Abertay Research Collections >
Research Centres >
SIMBIOS Collection >

Please use this identifier to cite or link to this item: http://hdl.handle.net/10373/708

View Statistics
Title: Quantification of fungal antigens in soil with a monoclonal antibody-based ELISA: analysis and reduction of soil-specific bias
Authors: Otten, Wilfred
Gilligan, Christopher A.
Thornton, C. R.
Affiliation: University of Abertay Dundee. Scottish Informatics, Mathematics, Biology and Statistics Centre
Keywords: Antigen recovery
Freeze-dried mycelium
Issue Date: Jul-1997
Publisher: American Phytopathological Society
Type: Journal Article
Refereed: peer-reviewed
Rights: Published version (c)American Phytopathological Society, available from http://dx.doi.org/10.1094/PHYTO.1997.87.7.730
Citation: Otten, W., Gilligan, C.A. and Thornton, C.R. Quantification of fungal antigens in soil with a monoclonal antibody-based ELISA: analysis and reduction of soil-specific bias. Phytopathology. 87(7): pp.730-736. Available from http://dx.doi.org/10.1094/PHYTO.1997.87.7.730
Abstract: This paper describes methods to improve the use of immunoassays for quantification of soilborne fungal antigens. Calibration curves, prepared by diluting known quantities of an antigen into soil extracts and into soil, were described by a four-parameter logistic curve from which two principal criteria, the lower detection limit and the horizontal locational parameter, were used to summarize the sensitivity and bias of an immuno-assay. We identify two sources of bias, retention of the antigen in soil due to bonding and interference of soluble soil components in plate-trapped—antigen, enzyme-linked immunosorbent assays. Using a monoclonal antibody that recognizes a putative catechol oxidase secreted by hyphae of Rhizoctonia solani, we show that bias due to retention of the antigen in soil is substantially greater than bias due to interference. Three soils were compared: a sand, a clay, and a loam. The degree of retention varied with soil type, with more than a 1,000-fold reduction in sensitivity in the clay soil. Addition of CuSO4 to the extraction solution and optimizing the volume of extractant reduced the bias and increased the sensitivity of the assay for all three soils. Possible mechanisms for the effect due to Cu2+ and the implications for the design and use of calibration curves for assays involving quantification of fungal antigens in soil are discussed.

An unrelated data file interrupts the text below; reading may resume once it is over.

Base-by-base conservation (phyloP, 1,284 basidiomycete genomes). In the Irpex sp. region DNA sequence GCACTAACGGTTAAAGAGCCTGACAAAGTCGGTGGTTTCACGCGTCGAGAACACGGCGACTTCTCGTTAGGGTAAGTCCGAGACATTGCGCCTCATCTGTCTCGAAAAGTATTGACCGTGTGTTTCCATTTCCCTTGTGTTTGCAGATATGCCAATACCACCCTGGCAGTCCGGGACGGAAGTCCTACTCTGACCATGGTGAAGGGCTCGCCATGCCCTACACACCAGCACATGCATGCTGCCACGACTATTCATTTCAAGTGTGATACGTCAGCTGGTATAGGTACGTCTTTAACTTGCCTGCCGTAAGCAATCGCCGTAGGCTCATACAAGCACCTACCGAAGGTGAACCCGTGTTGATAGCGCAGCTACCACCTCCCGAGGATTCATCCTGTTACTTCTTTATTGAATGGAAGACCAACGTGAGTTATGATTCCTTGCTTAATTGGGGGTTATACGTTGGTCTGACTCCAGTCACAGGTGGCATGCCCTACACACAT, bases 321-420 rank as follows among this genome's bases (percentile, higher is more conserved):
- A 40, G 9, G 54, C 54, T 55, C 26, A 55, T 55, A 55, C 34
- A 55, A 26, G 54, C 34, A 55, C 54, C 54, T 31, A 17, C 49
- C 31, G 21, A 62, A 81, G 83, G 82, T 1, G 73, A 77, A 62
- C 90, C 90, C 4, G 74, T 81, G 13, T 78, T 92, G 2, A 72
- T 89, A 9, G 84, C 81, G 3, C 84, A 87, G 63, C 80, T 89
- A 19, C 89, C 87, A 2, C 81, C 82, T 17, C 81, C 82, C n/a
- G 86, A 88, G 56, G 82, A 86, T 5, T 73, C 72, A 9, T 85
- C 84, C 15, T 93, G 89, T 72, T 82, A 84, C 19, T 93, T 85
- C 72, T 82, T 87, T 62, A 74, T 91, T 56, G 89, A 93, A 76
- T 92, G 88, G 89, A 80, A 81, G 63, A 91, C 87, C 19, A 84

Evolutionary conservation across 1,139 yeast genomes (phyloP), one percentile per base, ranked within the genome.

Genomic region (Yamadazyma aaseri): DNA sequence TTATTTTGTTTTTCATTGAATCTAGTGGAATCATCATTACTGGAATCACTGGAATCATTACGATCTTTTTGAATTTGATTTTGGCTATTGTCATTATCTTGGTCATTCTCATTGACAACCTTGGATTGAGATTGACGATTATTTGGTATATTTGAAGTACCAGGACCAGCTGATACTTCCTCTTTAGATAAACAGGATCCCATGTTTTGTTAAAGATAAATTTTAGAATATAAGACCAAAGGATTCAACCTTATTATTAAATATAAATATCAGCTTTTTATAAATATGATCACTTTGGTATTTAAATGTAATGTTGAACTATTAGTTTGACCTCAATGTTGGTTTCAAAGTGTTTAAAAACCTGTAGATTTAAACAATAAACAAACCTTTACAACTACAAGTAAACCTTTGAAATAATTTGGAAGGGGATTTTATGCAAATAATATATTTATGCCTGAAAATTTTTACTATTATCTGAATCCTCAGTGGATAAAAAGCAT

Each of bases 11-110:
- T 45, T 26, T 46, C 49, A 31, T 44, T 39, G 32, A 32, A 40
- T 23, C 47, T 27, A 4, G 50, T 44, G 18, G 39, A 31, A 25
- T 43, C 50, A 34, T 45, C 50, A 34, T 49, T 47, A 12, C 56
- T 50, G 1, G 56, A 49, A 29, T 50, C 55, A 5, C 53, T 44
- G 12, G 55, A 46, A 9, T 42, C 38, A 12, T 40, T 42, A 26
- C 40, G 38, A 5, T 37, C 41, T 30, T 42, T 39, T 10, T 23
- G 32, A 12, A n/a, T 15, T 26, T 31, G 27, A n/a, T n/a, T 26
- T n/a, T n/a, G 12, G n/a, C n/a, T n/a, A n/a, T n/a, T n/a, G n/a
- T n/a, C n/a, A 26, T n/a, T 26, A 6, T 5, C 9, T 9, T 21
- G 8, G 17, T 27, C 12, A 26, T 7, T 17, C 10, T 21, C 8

URI: http://hdl.handle.net/10373/708
ISSN: 0031-949X
Appears in Collections:SIMBIOS Collection
Science Engineering & Technology Collection

Files in This Item:

There are no files associated with this item.

Items in DSpace are protected by copyright, with all rights reserved, unless otherwise indicated.


Valid XHTML 1.0! DSpace Software Copyright © 2002-2010  Duraspace - Feedback